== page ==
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Point Inclusion Tests

The first problem we will try to analyze is finding whether a 2D or 3D point lies within different types of bodies, from spheres to meshes of various types. This is an essential test for fields like AI or collision detection. From grenades to wall-following, almost every interesting algorithm needs, at some point in time, to deal with this kind of issue.


The simplest point inclusion test involves testing whether a point is actually inside a sphere. A sphere can be considered a generalization of a point. It is actually a point with a radius. Thus, given the sphere (as shown in Figure 22.1)

(X-Xc)2 + (Y-Yc)2 + (Z-Zc)2 = R2
Figure 22.1. Graphical representation of point-in-sphere test.


and the point P


P is inside the sphere if and only if

Inside= (sqrt ( (px-xc)2 + (py-yc)2 + (pz-zc)2 ) < radius

Remember that square roots are expensive. Thus, an optimization could be

Inside= ( (px-xc)2 + (py-yc)2 + (pz-zc)2 ) < radius2

as well as storing the radius squared to speed up computations.


An axis-aligned bounding box (AABB) is a box whose support planes are aligned with the X, Y, and Z planes (see Figure 22.2). It is very popular for gross collision detection. An object is assigned an AABB, and as a first step in the collision detection process, we test for collisions with the box, not the object, providing an almost trivial rejection case for most tests.

Figure 22.2. Graphical representation of an AABB.


Thus an AABB is defined by six planes, whose equations are


The test is as follows:

bool inside(point p)
if (p.x>xmax) return false;
if (p.x<xmin) return false;
if (p.y>ymax) return false;
if (p.y<ymin) return false;
if (p.z>zmax) return false;
if (p.z<zmin) return false;
return true;

Point-in-Convex Polygon

We can compute whether a point is inside a convex polygon (see Figure 22.3) by looping through the edges of the polygon and making sure the point is always in the same hemispace with regard to the edges. We start at the first vertex and compute the vector from the first to the second. Then, we build a new vector from the first vertex to the point we are testing and perform a cross product between these two vectors. With the original vector and the result of the cross product, we can compute a plane that includes the edge. Then, we just need to test which hemispace from the plane the point located to. Repeating this for each edge of the polygon and making sure all hemispace tests return the same sign, we detect whether the point is inside the polygon.

Figure 22.3. Convex polygon with all normals pointing inward.


Now, doing dot and cross products all over the place does not look very efficient. But all this can be precomputed. And after all, storing one plane per edge is just four floating-point values, which is a reasonable memory footprint. Here is the pseudocode in full. Notice how I assume normals to the polygon's faces are looking inward.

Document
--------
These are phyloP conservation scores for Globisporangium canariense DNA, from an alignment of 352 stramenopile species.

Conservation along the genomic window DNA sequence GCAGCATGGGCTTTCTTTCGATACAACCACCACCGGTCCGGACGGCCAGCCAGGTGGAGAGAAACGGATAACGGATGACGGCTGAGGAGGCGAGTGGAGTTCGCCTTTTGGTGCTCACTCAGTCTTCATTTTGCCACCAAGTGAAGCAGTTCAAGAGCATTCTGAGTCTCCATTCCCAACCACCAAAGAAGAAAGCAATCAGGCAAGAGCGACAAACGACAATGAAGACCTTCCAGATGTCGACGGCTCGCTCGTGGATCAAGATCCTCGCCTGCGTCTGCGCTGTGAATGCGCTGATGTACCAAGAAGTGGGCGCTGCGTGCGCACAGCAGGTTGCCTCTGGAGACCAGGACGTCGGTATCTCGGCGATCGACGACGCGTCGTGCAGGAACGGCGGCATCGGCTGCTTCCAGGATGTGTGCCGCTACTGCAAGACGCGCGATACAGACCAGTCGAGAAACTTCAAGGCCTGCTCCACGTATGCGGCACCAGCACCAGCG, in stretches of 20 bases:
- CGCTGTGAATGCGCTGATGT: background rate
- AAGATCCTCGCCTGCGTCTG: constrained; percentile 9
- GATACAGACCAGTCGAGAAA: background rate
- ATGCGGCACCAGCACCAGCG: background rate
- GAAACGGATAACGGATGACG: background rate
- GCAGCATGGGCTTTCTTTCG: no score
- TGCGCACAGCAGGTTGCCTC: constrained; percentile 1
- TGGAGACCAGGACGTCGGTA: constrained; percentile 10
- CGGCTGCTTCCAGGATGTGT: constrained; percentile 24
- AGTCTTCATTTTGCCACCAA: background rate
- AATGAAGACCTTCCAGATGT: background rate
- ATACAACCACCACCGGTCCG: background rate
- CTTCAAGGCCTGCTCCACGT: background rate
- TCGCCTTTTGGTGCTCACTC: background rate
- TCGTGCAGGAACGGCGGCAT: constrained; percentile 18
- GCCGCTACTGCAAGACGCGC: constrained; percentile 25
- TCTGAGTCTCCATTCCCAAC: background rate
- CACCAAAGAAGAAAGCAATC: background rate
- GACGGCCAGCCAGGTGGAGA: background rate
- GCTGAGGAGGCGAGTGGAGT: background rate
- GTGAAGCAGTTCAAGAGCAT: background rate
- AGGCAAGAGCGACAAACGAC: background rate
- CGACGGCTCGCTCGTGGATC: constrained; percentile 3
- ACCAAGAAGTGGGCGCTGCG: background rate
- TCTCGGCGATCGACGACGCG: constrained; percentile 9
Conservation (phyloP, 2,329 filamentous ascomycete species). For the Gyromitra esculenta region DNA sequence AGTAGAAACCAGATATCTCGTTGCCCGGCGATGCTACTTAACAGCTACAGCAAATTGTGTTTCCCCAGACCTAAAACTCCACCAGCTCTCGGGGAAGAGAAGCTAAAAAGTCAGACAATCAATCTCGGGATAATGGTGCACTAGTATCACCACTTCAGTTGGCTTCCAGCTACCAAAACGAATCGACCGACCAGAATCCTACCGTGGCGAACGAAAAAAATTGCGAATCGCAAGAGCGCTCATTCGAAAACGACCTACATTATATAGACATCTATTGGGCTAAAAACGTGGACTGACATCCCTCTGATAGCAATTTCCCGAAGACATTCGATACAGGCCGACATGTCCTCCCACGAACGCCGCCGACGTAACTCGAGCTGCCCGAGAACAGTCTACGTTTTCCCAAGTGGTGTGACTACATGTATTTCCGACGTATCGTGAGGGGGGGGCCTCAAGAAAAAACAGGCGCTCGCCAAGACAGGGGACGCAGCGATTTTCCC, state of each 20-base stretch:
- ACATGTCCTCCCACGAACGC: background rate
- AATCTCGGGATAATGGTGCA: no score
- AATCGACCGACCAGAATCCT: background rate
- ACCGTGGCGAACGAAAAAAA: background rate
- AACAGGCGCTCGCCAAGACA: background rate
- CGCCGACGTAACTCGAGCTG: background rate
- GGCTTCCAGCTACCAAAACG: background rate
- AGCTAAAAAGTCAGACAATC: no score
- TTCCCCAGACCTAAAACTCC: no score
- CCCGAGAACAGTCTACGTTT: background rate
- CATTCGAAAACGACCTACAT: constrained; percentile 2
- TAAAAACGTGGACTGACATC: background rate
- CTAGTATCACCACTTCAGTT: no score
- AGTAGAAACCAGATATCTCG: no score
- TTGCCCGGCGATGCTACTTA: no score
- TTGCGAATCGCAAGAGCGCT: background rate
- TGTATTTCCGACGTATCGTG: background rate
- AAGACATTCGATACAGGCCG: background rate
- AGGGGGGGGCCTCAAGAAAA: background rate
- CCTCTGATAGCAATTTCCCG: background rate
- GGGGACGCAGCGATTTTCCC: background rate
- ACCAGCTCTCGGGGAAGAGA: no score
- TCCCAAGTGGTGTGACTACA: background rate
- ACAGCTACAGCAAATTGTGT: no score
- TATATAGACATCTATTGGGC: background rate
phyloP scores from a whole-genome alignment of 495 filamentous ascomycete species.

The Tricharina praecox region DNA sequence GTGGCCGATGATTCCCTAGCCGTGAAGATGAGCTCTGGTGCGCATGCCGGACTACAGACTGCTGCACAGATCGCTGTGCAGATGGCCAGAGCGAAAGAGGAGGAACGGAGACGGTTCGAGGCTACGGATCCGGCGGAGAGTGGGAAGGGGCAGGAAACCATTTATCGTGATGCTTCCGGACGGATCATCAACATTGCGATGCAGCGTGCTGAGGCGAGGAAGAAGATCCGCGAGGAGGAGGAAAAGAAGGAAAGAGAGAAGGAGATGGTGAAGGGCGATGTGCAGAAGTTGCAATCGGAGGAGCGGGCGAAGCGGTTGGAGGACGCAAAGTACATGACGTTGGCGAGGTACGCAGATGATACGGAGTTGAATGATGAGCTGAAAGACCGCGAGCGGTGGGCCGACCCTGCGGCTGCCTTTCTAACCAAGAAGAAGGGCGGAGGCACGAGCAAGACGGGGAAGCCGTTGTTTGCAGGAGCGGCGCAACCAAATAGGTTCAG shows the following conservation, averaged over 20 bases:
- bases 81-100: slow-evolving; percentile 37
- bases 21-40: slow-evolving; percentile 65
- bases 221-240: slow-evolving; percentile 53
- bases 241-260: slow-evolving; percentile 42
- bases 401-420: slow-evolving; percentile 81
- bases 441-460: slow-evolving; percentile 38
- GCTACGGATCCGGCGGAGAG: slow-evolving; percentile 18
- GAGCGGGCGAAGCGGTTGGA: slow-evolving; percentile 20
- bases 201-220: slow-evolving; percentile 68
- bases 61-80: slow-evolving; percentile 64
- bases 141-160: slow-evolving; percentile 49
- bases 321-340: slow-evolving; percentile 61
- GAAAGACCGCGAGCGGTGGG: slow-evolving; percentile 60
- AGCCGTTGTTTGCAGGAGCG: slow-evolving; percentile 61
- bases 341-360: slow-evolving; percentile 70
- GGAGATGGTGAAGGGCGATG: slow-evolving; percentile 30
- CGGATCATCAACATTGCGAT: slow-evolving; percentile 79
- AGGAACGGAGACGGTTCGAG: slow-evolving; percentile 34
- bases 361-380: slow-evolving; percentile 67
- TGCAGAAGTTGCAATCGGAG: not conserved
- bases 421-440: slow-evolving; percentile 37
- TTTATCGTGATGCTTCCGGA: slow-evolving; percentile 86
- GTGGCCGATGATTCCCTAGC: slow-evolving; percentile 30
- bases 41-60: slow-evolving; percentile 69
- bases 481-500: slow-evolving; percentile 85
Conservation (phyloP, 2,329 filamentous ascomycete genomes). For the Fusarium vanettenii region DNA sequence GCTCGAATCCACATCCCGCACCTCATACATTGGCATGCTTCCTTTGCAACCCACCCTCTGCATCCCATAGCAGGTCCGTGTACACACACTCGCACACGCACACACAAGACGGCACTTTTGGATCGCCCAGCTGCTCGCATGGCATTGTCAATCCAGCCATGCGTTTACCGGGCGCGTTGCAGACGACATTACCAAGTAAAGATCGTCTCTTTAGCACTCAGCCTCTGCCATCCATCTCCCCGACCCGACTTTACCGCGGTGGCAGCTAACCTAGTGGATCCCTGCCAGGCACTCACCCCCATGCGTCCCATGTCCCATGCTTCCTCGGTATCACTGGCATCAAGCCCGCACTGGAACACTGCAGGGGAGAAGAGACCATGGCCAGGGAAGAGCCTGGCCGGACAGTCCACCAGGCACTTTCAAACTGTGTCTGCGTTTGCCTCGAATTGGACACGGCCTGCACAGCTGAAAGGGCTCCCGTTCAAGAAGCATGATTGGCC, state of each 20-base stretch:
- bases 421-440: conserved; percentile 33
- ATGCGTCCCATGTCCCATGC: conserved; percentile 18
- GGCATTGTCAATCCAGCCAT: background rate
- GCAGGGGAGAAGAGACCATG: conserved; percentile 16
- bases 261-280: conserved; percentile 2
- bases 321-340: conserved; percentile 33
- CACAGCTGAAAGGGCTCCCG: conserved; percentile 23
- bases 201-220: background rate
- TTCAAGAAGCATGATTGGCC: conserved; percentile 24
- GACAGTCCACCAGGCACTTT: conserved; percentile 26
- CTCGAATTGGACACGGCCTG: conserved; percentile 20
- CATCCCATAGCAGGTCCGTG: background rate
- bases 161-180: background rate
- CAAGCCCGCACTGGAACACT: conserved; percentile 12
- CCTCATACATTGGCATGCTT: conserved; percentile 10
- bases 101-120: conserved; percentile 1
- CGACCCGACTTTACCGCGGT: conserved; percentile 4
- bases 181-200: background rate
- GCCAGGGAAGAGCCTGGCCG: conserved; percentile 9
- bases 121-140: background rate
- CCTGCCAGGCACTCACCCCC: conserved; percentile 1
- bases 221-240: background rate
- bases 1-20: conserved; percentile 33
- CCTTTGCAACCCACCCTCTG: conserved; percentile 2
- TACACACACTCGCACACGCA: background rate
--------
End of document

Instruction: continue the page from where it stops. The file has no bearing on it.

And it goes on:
While we haven't done a full cycle
   Compute edge vector
   Use edge vector and normal to compute "up" vector using a cross product
   Use edge and up to compute a plane
   If the plane value of point P is less than zero return false;
End while
Return true

Point-in-Polygon (Convex and Concave): Jordan Curve Theorem

Computing whether a point is inside a polygon in a general case is significantly harder than performing the test when assuming the polygon is convex. One of the main techniques used to do this involves using the Jordan Curve Theorem, which states that a point is inside a 2D closed polygon if and only if the number of crossings from a ray emanating from the point in an arbitrary direction and the edges of the polygon is odd. Think of a triangle, for example. If a point is inside the triangle, and you create a ray from that point in any direction, it will cross the triangle at exactly one point.

The elegance of the Jordan Curve Theorem is that it only needs the polygon to be closed, because open polygons do not clearly specify the notion of "in" and "out." Notice, however, that the algorithm works beautifully on convex, concave, or even malformed polygons as shown in Figure 22.4.

Figure 22.4. Jordan Curve Theorem with several different cases analyzed.


Thus, the algorithm can be described by the following pseudocode:

bool isinside(point p, polygon P)
choose an arbitrary direction... (1,0,0) is a good one
build ray r based on p and the direction
initialize count to zero
for each edge
      test ray-segment
      if crossed
            increase count
      end if
end for
return count is odd

So, the algorithm is O(n of edges), which is not too bad.

Point-in-Convex Object